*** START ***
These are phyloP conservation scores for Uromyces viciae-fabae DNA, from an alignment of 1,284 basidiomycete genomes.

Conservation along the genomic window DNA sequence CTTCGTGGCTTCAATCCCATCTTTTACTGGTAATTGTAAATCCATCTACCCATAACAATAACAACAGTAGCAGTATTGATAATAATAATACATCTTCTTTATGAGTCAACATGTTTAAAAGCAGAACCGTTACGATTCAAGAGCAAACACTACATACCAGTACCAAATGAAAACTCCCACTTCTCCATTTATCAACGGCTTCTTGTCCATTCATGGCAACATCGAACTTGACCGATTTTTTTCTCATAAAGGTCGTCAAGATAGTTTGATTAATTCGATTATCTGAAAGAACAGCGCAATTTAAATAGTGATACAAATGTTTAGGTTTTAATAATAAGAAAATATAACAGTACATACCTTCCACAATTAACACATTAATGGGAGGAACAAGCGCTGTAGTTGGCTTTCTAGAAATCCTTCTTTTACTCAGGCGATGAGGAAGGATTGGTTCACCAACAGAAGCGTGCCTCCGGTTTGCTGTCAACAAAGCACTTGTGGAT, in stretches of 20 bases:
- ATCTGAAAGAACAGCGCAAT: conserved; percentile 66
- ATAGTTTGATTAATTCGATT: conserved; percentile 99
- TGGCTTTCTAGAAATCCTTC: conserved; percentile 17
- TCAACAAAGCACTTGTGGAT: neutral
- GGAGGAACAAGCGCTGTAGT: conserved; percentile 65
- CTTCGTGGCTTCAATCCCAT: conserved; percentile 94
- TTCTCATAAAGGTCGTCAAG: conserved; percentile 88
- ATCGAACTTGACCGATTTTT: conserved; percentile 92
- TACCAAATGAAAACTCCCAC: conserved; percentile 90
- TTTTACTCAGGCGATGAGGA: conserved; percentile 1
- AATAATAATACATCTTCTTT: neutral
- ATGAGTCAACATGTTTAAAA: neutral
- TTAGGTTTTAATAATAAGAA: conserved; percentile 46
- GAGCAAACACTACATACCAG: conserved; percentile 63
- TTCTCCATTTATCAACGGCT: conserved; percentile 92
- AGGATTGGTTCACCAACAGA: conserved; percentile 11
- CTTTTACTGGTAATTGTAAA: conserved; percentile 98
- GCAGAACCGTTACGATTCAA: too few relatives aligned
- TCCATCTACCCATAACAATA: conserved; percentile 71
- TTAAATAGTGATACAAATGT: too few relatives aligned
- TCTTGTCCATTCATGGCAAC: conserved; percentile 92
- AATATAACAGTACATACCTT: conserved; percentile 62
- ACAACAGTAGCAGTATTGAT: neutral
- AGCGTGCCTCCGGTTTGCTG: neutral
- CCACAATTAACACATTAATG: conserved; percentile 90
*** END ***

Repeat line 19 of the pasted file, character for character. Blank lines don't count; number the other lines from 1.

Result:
- CTTTTACTGGTAATTGTAAA: conserved; percentile 98